Having said that - I think the key to happiness after the chicks have left the nest is just to love others. If you can remember that and replace your love of your babies with love and kind acts for your friends, relatives, etc. then I think you can continue to be happy. Sadly, I don't think many people realize that and struggle to find meaning in their lives afterwards.

  10. Wow. Thanks for posting this. A good reminder not to keep my life on hold just because I don't have kids yet. Because I have worth now. Thanks. Just thanks.

  11. Love this post. I also sent this and the article to a new-mom friend of mine--both are brilliant. I know I think of college as the glory days, and while I loved it, I also worked incredibly hard, was pretty broke and had my heart broken. So yes, wonderful, and also hard--but it's easy to forget the hard part. :-)

  12. "Hello, nipples!" Awesome! :)

    Thank you for writing this. Thank you for the encouragement and affirmation. Just... thanks.

  13. What nonsense.

    I think.

    What nonsense indeed.

    I went into the birth of my first child *knowing* -- and being comfortable with the fact -- that I'm not an infant-person. I don't immediately go gooshy when I see one, I find interacting with them tedious and repetitious, and I really, really need my sleep. So the last 2.5 months have been hard, but it's been easier because it doesn't really bother me that it's hard. I just keep telling myself "this stage sucks, and it's OK, because you get to have her for the rest of your life" (knock wood!). Being a parent isn't (just) about taking care of a baby. There are so many more years we have ahead of us that will be so much more rewarding than this period, and already things are more rewarding than they were a week ago (I get grins almost every time I pick her up from her basket, and giggles on a daily basis).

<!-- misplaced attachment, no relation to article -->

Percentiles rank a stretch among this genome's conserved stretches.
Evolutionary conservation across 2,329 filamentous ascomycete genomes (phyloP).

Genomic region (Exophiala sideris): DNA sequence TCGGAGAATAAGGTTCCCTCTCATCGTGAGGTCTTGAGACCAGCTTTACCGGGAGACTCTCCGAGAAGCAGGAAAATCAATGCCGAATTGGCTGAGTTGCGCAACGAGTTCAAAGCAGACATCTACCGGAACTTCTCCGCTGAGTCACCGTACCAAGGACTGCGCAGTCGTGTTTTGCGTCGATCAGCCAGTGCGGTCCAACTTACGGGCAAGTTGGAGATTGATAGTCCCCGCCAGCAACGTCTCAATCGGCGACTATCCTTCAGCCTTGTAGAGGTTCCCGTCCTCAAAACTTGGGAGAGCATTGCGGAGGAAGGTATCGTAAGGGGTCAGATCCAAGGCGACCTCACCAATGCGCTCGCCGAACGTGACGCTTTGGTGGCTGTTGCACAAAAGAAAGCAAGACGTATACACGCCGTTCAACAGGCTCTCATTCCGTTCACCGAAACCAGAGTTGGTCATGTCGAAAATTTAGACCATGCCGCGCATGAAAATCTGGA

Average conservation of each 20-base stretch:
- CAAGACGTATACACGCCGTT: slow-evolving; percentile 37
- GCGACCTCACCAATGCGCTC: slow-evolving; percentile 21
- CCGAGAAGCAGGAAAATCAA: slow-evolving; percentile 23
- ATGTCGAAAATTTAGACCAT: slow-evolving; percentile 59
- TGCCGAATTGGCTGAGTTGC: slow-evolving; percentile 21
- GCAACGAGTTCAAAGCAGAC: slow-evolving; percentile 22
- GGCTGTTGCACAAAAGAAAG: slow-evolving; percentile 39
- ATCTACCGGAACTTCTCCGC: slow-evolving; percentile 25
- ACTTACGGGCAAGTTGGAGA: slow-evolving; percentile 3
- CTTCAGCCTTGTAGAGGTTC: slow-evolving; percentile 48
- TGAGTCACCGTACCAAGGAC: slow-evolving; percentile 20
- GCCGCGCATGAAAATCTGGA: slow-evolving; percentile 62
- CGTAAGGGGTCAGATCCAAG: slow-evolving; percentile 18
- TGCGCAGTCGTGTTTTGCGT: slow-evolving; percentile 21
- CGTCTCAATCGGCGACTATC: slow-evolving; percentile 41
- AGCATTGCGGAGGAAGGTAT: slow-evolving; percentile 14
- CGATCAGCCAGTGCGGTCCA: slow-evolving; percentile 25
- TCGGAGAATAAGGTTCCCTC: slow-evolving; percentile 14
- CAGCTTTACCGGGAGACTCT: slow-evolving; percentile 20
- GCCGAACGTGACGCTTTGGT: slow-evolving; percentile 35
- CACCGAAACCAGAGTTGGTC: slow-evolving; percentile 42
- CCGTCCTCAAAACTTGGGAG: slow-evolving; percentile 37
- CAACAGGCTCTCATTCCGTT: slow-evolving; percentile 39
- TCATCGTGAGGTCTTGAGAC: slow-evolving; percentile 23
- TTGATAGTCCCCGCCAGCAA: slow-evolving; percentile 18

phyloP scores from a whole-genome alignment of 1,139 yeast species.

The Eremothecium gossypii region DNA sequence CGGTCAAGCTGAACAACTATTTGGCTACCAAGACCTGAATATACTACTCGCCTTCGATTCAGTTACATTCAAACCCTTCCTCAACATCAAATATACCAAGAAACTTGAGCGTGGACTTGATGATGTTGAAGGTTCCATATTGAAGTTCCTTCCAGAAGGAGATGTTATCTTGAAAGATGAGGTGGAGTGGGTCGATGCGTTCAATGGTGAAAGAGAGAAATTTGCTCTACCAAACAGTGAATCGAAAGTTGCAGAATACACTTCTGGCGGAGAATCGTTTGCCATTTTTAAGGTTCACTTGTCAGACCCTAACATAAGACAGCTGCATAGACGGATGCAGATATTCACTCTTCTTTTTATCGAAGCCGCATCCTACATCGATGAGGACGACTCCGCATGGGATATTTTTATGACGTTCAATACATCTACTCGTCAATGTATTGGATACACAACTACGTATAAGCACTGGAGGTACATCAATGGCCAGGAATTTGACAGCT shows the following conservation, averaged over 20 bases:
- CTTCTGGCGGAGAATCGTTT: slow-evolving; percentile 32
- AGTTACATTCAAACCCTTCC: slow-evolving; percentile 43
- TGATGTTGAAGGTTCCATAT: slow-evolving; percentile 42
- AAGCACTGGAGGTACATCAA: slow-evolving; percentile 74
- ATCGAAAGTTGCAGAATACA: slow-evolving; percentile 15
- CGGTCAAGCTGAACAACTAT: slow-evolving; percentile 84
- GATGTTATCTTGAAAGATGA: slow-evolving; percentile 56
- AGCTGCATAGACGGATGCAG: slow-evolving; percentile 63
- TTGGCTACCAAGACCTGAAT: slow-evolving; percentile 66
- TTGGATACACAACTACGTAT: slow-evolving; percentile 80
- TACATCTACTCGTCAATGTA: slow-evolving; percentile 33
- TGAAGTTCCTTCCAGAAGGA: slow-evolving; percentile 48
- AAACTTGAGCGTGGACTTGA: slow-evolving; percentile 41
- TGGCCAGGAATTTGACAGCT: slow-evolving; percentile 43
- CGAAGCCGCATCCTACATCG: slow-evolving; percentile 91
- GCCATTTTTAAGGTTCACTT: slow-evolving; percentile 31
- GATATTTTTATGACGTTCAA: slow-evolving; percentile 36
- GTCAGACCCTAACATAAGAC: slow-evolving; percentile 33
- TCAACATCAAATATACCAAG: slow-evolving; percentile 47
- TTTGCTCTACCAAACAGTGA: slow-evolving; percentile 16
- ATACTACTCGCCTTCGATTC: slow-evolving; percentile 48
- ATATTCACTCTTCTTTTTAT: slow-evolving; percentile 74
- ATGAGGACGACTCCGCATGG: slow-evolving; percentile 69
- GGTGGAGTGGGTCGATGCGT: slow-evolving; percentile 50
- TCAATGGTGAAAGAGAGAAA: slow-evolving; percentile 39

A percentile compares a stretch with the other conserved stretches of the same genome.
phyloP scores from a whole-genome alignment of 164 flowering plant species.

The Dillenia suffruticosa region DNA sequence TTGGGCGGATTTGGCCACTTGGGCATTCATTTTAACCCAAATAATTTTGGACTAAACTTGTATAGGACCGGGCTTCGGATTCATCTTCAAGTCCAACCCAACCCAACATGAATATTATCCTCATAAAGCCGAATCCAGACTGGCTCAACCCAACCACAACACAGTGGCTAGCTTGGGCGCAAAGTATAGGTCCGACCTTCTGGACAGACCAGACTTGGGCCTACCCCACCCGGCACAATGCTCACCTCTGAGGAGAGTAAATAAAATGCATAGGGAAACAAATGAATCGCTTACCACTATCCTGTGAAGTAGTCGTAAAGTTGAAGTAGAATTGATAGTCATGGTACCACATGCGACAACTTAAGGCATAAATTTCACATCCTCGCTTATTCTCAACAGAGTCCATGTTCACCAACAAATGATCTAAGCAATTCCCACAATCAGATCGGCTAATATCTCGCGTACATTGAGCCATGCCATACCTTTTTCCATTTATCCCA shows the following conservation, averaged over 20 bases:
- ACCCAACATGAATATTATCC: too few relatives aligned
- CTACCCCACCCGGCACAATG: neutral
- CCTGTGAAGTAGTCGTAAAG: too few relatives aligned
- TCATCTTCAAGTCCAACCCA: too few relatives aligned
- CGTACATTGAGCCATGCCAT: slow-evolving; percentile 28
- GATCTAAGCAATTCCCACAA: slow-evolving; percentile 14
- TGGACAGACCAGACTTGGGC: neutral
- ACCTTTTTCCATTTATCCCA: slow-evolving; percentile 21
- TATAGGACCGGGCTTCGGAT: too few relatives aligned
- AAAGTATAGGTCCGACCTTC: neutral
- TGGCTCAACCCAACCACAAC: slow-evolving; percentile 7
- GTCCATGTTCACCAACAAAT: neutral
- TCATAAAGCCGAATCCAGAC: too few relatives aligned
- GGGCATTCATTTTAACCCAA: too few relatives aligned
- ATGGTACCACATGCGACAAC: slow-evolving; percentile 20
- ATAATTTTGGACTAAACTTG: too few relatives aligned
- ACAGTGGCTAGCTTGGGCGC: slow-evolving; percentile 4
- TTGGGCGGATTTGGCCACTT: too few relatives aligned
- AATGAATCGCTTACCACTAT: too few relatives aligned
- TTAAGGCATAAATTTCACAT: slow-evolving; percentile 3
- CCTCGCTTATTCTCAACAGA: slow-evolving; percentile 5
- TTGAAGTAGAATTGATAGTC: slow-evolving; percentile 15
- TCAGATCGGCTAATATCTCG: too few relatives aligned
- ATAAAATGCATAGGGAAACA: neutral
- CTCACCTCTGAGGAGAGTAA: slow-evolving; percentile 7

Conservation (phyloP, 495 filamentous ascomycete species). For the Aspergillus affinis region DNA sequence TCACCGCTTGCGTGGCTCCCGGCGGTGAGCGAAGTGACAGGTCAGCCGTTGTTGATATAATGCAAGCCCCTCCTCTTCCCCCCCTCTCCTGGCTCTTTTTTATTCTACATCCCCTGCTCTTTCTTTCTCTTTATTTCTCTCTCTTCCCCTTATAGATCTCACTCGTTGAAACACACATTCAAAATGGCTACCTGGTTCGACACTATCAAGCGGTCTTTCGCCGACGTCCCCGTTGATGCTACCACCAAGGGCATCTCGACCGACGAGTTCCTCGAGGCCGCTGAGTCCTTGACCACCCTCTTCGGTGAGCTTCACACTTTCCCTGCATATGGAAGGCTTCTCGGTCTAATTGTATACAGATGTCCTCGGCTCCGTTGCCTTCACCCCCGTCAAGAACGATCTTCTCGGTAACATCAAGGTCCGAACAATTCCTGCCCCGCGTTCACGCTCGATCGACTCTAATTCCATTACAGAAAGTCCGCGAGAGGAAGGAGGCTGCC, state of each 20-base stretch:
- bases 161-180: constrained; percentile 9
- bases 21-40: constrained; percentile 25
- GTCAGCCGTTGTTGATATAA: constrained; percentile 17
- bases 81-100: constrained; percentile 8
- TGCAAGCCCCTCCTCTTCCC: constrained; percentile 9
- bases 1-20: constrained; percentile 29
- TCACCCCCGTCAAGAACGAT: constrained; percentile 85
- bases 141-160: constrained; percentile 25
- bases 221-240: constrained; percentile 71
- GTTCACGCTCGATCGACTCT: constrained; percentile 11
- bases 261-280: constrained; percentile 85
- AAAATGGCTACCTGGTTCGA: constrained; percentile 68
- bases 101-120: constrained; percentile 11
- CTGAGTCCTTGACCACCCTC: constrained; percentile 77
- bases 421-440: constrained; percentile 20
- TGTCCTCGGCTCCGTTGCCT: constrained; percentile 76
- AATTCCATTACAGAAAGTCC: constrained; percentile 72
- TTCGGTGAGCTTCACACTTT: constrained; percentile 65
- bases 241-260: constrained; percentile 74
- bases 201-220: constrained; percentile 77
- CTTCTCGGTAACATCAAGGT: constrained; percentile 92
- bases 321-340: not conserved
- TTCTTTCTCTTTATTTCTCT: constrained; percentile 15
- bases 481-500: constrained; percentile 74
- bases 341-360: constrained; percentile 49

I'm sure with hindsight these first few months won't be as bad as actually living through them. But I am so looking forward to what's to come, and not just in her childhood, I am fascinated with wondering what kind of person she'll become as an adult.

  14. Thank you for such a thoughtful and timely post. It is funny to me how I will often agonize (a lot) over the am-I-a-good-enough-mom stuff, yet I recall the whole first 30-so years of my life were devoted to the firm belief that women are so much more than "moms".